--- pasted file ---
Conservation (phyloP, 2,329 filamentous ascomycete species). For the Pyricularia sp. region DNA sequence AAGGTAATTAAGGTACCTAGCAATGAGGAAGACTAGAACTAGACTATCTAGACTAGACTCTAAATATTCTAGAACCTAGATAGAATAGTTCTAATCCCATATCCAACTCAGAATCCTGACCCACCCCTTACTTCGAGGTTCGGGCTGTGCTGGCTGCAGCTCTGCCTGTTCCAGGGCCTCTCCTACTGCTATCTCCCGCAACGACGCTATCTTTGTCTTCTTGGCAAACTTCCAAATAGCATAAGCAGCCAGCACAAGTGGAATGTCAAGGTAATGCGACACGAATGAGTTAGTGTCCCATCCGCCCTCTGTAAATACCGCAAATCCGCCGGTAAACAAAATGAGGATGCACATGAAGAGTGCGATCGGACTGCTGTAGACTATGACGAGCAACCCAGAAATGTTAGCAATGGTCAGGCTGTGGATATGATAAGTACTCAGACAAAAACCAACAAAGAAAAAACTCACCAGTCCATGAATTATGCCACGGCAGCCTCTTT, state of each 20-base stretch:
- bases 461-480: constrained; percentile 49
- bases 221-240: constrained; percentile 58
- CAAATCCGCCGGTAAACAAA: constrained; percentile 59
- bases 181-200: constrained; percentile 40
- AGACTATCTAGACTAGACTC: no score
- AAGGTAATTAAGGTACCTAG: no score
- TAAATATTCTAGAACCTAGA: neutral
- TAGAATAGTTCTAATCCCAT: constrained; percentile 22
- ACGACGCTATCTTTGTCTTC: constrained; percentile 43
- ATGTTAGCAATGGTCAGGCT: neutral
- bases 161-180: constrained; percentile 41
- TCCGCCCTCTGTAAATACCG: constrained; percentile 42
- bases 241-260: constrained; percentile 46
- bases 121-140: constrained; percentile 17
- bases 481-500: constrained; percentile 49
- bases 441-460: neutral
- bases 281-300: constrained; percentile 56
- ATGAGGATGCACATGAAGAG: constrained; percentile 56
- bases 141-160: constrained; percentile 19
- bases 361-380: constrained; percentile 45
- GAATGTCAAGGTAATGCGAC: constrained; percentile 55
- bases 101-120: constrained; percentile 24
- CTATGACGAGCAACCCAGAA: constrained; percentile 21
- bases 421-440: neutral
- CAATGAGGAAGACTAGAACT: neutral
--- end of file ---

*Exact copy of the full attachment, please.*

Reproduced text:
Conservation (phyloP, 2,329 filamentous ascomycete species). For the Pyricularia sp. region DNA sequence AAGGTAATTAAGGTACCTAGCAATGAGGAAGACTAGAACTAGACTATCTAGACTAGACTCTAAATATTCTAGAACCTAGATAGAATAGTTCTAATCCCATATCCAACTCAGAATCCTGACCCACCCCTTACTTCGAGGTTCGGGCTGTGCTGGCTGCAGCTCTGCCTGTTCCAGGGCCTCTCCTACTGCTATCTCCCGCAACGACGCTATCTTTGTCTTCTTGGCAAACTTCCAAATAGCATAAGCAGCCAGCACAAGTGGAATGTCAAGGTAATGCGACACGAATGAGTTAGTGTCCCATCCGCCCTCTGTAAATACCGCAAATCCGCCGGTAAACAAAATGAGGATGCACATGAAGAGTGCGATCGGACTGCTGTAGACTATGACGAGCAACCCAGAAATGTTAGCAATGGTCAGGCTGTGGATATGATAAGTACTCAGACAAAAACCAACAAAGAAAAAACTCACCAGTCCATGAATTATGCCACGGCAGCCTCTTT, state of each 20-base stretch:
- bases 461-480: constrained; percentile 49
- bases 221-240: constrained; percentile 58
- CAAATCCGCCGGTAAACAAA: constrained; percentile 59
- bases 181-200: constrained; percentile 40
- AGACTATCTAGACTAGACTC: no score
- AAGGTAATTAAGGTACCTAG: no score
- TAAATATTCTAGAACCTAGA: neutral
- TAGAATAGTTCTAATCCCAT: constrained; percentile 22
- ACGACGCTATCTTTGTCTTC: constrained; percentile 43
- ATGTTAGCAATGGTCAGGCT: neutral
- bases 161-180: constrained; percentile 41
- TCCGCCCTCTGTAAATACCG: constrained; percentile 42
- bases 241-260: constrained; percentile 46
- bases 121-140: constrained; percentile 17
- bases 481-500: constrained; percentile 49
- bases 441-460: neutral
- bases 281-300: constrained; percentile 56
- ATGAGGATGCACATGAAGAG: constrained; percentile 56
- bases 141-160: constrained; percentile 19
- bases 361-380: constrained; percentile 45
- GAATGTCAAGGTAATGCGAC: constrained; percentile 55
- bases 101-120: constrained; percentile 24
- CTATGACGAGCAACCCAGAA: constrained; percentile 21
- bases 421-440: neutral
- CAATGAGGAAGACTAGAACT: neutral